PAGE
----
All-ceramic single anterior crowns with translucent zirconium-dioxide frameworks.
The patient’s desire to have perfect teeth must be accompanied by the clinical responsibility of the treatment team. Successful results can only be established on a healthy foundation. This is where the monitoring of “biologic width” plays an important role. While this term is sufficiently well-known in the world of specialists, it is still not practiced by many dental practitioners. Nor is it practiced in the interaction between dental technology personnel and dental health professionals. In this case report, the authors demonstrate their well-coordinated teamwork for restoring six maxillary anteriors with zirconia-supported crowns.
A 70-year-old man consulted the dental practitioner regarding his desire to replace his anterior crowns, which had been fitted 15 years previously. He was unhappy with his old crowns as the color and shape no longer met his esthetic requirements. In addition, the patient’s wife previously had prosthetic treatment with the authors and was very satisfied with the results. This motivated the patient to get his anterior teeth re-crowned.
In order to better facilitate communication and teamwork, the clinical aspects were intentionally taken into consideration and highlighted at the presentation of the case.
At presentation there was no presence of functional discomfort, and dental hygiene was good. Teeth Nos. 13 to 23 were fitted with all-porcelain crowns (Figure 1 and Figure 2), which were not loosened, and no pathological findings were revealed with the primary and X-ray examinations. The original crowns had been in place for 15 years and were no longer functioning in total harmony with the patient’s natural dentition. The periodontium seemed healthy at first glance. There was a periodontal biotype B, ie, a “robust” periodontium. An injury to the gingival structures could not be identified in the initial examination; however, with more precise examination, an inflammatory alteration to the gingiva in the anterior region was visible. The reason for gingival inflammation stemmed from the poor marginal fit of the existing crowns and the edges of the crowns protruding far into the subgingival region.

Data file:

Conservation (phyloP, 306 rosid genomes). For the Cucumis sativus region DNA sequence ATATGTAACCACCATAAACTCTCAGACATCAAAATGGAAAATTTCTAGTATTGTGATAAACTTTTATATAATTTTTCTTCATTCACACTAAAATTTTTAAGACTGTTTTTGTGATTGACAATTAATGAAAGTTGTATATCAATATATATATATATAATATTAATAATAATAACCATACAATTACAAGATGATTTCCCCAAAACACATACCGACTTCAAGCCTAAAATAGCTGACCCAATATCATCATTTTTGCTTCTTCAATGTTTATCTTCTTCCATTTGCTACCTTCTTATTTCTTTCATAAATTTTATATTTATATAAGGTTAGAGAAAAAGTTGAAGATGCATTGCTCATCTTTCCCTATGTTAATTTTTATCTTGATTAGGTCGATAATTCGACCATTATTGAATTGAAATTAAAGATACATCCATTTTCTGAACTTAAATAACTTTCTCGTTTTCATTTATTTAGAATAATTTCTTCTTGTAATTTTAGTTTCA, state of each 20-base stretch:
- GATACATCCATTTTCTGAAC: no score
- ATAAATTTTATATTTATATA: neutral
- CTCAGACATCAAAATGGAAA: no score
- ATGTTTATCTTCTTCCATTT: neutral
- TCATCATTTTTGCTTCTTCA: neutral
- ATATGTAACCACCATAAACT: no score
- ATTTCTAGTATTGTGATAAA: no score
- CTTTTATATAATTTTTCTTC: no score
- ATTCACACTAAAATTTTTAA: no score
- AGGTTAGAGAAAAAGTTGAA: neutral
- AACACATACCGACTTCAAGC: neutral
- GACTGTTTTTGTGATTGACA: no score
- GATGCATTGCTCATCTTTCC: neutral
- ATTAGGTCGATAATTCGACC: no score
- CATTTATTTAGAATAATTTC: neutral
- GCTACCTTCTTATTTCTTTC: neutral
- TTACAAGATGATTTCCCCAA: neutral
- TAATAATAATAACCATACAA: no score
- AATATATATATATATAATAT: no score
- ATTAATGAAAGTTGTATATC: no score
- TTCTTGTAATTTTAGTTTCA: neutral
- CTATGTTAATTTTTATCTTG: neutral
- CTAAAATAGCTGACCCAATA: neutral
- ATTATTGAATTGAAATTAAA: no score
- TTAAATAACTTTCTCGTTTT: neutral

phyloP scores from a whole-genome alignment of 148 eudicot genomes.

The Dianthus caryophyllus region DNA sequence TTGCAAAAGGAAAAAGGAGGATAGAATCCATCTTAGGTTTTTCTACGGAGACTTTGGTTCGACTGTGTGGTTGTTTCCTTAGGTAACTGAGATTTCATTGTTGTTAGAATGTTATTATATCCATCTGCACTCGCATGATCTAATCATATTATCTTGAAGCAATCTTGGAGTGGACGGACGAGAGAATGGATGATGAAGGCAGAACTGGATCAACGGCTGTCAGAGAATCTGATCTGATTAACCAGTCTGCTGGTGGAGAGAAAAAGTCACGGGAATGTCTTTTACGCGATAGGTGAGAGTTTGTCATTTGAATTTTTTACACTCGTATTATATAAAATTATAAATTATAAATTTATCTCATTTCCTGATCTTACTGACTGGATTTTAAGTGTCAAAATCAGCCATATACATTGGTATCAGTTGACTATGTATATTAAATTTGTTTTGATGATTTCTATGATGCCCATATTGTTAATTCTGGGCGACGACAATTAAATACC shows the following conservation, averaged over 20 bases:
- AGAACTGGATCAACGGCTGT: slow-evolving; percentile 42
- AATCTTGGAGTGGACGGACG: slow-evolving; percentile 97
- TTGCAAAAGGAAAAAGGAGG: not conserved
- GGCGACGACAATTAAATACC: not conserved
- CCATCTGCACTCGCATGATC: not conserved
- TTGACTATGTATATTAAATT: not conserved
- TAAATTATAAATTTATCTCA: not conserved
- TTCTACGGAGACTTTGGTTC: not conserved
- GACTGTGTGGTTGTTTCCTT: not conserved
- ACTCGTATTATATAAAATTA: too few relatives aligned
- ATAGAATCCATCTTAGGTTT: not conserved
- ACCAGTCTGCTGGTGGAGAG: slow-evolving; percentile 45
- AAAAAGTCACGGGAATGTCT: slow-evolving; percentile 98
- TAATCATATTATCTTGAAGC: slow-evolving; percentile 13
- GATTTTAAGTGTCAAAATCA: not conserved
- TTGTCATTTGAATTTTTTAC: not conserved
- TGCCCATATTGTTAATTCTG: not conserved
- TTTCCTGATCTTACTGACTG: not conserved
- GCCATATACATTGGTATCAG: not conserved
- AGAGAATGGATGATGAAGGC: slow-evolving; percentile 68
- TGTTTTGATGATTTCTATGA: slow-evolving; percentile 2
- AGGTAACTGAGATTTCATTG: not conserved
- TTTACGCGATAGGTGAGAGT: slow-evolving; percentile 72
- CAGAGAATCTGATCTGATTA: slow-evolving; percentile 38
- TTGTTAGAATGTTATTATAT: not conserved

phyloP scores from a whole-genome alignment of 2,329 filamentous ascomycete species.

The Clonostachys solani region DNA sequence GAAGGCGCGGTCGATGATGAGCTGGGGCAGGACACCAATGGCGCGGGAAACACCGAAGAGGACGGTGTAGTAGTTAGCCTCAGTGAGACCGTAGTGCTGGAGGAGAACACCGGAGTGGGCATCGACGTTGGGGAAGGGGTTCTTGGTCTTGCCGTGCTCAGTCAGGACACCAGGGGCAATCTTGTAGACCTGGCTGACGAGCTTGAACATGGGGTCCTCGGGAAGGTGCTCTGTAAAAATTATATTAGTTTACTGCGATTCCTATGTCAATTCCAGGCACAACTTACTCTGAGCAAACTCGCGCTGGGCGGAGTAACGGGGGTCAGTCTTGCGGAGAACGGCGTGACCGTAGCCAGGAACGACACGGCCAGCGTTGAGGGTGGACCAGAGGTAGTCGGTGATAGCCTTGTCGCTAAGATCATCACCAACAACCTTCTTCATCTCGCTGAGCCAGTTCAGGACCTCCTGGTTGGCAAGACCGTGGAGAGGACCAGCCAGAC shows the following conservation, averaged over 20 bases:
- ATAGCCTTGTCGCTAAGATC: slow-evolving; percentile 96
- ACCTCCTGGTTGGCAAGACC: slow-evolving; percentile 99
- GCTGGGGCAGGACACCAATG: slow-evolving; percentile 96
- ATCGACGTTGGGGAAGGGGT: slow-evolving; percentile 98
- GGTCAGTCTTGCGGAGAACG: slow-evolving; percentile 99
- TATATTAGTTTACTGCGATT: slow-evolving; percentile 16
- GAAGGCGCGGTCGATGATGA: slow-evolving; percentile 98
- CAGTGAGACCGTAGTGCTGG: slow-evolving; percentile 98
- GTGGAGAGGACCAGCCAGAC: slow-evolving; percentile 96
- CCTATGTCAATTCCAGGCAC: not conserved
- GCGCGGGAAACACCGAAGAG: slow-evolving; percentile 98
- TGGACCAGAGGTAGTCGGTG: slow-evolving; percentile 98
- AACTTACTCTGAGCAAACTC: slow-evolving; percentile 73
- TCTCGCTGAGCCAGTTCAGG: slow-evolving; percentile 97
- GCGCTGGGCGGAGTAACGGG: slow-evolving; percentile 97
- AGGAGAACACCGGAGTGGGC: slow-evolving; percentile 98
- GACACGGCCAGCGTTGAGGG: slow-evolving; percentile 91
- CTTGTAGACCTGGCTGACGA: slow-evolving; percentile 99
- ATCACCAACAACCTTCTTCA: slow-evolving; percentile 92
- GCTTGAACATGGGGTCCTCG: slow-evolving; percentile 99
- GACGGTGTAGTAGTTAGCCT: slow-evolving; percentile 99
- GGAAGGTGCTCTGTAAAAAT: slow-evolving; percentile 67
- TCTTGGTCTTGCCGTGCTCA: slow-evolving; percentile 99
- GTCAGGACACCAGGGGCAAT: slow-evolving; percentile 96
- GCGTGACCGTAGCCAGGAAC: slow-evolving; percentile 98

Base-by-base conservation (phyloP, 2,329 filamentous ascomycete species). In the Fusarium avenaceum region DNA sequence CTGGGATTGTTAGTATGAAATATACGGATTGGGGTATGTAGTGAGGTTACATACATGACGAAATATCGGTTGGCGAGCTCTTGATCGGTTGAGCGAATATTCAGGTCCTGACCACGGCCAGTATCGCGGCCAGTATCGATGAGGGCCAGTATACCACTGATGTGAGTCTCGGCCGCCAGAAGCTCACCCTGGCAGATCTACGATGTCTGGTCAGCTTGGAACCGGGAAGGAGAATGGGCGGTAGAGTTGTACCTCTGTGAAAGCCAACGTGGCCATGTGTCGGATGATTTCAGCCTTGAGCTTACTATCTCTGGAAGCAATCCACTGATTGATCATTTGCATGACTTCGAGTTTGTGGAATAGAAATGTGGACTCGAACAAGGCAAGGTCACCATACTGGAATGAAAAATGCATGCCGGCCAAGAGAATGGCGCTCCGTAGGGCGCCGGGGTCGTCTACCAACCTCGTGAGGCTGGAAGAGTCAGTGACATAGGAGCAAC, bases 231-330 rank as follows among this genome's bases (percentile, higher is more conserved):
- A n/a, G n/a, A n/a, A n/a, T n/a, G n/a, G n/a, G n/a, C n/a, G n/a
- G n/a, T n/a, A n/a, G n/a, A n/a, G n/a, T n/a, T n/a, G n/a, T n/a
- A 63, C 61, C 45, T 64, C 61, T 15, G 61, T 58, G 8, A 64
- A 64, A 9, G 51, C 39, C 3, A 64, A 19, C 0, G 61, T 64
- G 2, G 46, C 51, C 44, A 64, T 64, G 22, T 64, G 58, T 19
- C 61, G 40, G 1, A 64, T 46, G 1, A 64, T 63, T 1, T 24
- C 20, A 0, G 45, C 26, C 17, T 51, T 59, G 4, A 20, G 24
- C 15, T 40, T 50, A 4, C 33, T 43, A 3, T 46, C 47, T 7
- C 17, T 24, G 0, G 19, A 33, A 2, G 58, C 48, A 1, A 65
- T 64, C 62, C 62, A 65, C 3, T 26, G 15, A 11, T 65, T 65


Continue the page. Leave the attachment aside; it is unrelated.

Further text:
The infringement of biologic width due to the crown edges lying too close to the bony alveolar ridge (Limbus alveolaris) could mean a case of iatrogenic, chronic, marginal periodontitis. After removal of the unsatisfactory crowns, this suspicion was confirmed. The infringement of biologic width is clearly visible in Figure 3 —there was hardly any presence of gingival sulcus. Correctly assessing the type of soft tissue is an essential component of the authors’ treatment concept, as anterior teeth can only be successfully crowned with a satisfactory mix of white and red colors.
This case included several challenges:
- The biologic width had been damaged. Therefore, new crowns without the length of said crowns being extended to reconstruct the biologic width were not possible.
- Periodontal surgical intervention for the reconstruction of the biologic width required the removal of the existing, insufficient restorations.
- Only laboratory-produced, long-term temporaries sitting in exactly the right place would guarantee undisturbed healing after periodontal surgical intervention.